Research funding for U.S. animal agriculture has been shrinking and falling behind other countries, but a group of university administrators aim to do something about it. Speaking at the recent International Livestock Congress in Denver this week, Texas A&M Animal Science Department Chairman H. Russell Cross, PhD, framed the issue and described a new lobbying organization; the National Association for Advancement of Animal Science.

Among his previous positions, Dr. Cross served as administrator of USDA’s Food Safety and Inspection Service under Presidents Bush and Clinton. In his presentation, he noted a number of worrisome trends.

  • Global agriculture will need to nearly double its level of food production over the next 40 years to meet the needs of growing populations, and about 70 percent of that increase will need to come through advancements in technology, since arable land and other resources are limited.
  • Sound science has helped the beef industry respond and address problems such as BSE, E. coli O157:H7, drug residues and others. But with more challenges on the horizon, animal science departments might not have the resources to generate data to influence wise policy decisions.
  • At most Land Grant universities, the state provides less than 20 percent of the funding for animal science research. In some states the level is less than 10 percent.
  • In the private sector, animal-health companies invest 25 to 35 percent of their profits in research and development. Commodity companies invest less than 0.5 percent.
  • Animal and plant agriculture contribute comparable value to the U.S. economy, but research funding is weighted toward crops. Animals and the plants they eat contribute about 60 percent of agricultural revenues, but animal research receives 29 percent of federal funding compared with 71 percent for crop research.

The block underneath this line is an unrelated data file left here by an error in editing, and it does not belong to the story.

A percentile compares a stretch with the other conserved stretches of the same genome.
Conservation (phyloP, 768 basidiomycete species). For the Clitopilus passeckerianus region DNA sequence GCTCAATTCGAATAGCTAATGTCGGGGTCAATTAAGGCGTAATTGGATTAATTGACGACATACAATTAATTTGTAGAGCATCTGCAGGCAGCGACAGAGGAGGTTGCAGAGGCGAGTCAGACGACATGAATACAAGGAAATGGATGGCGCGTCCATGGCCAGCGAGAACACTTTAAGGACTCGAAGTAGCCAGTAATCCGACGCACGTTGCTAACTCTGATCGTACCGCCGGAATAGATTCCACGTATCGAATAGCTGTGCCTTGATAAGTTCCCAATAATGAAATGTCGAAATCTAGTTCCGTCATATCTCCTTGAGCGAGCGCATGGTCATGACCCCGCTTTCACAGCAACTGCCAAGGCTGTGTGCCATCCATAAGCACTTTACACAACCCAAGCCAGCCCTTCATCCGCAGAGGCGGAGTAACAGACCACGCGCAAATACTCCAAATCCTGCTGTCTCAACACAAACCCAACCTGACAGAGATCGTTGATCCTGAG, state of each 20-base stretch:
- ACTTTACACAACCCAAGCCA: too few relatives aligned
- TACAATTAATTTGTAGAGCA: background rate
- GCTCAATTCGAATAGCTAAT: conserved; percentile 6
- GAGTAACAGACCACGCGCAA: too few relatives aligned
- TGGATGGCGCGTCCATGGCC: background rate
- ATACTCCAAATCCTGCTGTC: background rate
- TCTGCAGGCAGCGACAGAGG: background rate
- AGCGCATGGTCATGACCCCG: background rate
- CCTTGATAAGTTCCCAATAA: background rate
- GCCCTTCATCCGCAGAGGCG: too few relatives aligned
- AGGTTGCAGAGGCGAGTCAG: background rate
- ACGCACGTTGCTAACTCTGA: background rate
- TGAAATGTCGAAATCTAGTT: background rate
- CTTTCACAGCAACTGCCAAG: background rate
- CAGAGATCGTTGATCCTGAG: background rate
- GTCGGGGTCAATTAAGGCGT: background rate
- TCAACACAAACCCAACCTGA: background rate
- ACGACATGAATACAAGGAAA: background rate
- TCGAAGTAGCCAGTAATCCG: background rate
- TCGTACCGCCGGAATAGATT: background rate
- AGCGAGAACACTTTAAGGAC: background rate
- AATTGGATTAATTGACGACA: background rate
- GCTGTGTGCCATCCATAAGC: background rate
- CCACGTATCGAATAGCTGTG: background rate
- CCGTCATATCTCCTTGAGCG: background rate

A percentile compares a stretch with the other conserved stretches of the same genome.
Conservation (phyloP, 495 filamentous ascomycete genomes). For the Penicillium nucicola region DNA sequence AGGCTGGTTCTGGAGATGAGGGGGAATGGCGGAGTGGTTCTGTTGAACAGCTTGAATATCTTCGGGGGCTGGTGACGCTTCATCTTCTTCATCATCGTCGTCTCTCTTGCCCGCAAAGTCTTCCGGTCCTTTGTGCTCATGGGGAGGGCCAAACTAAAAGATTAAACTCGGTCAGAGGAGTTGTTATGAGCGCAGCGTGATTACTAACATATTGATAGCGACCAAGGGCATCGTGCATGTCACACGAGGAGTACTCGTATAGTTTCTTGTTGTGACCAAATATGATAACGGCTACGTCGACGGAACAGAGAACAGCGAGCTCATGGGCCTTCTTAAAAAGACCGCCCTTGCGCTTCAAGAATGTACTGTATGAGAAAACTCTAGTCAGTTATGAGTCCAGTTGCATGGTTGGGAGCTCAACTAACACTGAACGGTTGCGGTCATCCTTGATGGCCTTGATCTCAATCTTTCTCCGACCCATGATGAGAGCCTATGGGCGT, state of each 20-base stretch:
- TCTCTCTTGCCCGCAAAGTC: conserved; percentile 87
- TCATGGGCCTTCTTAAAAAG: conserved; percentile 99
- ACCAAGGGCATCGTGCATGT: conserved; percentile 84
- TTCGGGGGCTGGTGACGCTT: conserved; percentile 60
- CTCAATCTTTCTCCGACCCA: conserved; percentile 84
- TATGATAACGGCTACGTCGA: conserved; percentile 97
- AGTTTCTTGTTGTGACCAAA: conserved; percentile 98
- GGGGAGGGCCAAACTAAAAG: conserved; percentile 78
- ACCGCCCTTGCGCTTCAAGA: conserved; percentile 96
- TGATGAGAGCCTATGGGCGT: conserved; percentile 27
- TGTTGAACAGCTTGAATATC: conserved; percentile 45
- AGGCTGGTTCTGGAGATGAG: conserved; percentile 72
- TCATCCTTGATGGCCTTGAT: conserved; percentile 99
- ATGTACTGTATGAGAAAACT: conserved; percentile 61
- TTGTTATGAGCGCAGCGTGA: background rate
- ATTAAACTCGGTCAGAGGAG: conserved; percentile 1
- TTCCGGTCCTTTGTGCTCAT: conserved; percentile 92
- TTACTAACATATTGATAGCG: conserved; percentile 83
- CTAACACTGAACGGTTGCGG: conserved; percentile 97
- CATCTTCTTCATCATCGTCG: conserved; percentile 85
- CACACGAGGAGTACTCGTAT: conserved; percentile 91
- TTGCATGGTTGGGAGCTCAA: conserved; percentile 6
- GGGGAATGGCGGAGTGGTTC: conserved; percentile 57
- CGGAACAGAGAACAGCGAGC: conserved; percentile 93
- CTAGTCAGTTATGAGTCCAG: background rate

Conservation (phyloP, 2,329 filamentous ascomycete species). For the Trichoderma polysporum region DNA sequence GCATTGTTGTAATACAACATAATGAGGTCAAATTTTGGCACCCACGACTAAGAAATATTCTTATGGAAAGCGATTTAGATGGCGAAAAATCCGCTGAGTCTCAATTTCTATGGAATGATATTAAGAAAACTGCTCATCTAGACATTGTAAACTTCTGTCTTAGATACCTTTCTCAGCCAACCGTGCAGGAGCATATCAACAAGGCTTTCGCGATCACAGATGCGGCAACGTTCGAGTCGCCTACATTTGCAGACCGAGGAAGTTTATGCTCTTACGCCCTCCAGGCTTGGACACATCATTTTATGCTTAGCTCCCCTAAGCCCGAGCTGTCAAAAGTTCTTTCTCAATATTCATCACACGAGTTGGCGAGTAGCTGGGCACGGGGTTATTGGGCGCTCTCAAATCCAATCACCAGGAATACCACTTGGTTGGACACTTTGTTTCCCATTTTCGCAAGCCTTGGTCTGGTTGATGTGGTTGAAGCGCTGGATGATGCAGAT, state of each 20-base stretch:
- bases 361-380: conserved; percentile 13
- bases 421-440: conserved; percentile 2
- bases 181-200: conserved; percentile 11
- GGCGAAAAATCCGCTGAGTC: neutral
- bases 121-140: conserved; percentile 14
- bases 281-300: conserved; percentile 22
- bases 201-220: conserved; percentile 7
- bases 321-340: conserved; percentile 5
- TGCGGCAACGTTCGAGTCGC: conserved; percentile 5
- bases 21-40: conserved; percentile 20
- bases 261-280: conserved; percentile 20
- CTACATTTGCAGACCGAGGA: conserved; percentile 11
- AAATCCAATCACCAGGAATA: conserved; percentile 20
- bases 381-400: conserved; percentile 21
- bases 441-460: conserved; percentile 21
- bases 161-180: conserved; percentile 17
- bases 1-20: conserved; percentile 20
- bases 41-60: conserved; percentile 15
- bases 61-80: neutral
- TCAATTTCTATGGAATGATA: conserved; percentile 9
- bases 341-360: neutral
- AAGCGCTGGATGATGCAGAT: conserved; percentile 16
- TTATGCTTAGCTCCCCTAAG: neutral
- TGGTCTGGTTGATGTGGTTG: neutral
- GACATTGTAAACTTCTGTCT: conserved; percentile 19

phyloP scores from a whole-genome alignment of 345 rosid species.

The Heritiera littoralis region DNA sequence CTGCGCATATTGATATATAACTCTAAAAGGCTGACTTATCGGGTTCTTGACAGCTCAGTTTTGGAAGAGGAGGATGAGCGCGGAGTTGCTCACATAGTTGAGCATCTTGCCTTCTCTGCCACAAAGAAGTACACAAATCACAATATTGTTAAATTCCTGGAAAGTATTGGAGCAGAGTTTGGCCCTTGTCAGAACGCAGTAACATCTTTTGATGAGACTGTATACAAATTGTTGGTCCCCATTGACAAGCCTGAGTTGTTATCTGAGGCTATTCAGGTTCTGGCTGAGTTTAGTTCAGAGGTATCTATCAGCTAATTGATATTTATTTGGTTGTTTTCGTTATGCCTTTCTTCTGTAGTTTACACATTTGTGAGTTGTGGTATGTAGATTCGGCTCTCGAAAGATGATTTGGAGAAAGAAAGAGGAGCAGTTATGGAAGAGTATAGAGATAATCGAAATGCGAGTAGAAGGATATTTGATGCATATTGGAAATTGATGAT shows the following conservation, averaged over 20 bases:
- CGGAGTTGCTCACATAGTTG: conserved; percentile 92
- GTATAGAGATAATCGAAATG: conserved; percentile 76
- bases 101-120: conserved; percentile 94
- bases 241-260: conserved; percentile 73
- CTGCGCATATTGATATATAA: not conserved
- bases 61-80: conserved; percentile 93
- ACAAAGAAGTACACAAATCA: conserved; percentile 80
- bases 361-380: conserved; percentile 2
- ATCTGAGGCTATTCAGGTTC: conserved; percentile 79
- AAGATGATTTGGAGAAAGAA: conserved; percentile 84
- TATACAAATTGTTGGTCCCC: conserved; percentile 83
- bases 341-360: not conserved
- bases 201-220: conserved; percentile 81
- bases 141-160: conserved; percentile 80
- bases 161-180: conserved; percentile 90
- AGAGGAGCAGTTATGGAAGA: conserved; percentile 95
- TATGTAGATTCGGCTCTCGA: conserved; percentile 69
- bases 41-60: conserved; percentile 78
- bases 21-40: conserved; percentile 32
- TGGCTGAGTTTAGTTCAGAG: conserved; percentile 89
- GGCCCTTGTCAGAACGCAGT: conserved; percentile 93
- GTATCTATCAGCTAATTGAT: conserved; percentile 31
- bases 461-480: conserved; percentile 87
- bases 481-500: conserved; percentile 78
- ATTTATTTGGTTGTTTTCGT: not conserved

• The United States invests about $1.4 billion annually for agricultural research. In contrast, Brazil invests $3 billion and China invests $45 billion.
  • Cross notes that his department at Texas A&M is pleased to own a gene-sequencing unit valued at about $1 million. An institution in China, however, has 500 such units in one building.
  • Among $262 million in annual USDA competitive grants, only $22 million go to food-animal research.
  • Thirty of 31 animal science departments have reduced their beef herds in recent years, and most have downsized their faculty. If the trend continues, we could see a 30 percent reduction in the number of universities housing animal science departments within the next 10 years.
  • Cross says he worries about food security, food safety, over-regulation not supported by science and an empty pipeline of animal science students and cutting edge research.
  • Until now, there has not been an organization dedicated to lobbying Congress for funding for food-animal research.

In response to these challenges, animal science department heads from 12 Land Grant universities formed the National Association for Advancement of Animal Science. Cross expects the number of university members to grow to 30 within the next month. Associate memberships are available to allied industry.

The group is registered as a 501(c)6 association, meaning they are authorized to lobby Congress. More information on the association is available from Texas A&M University.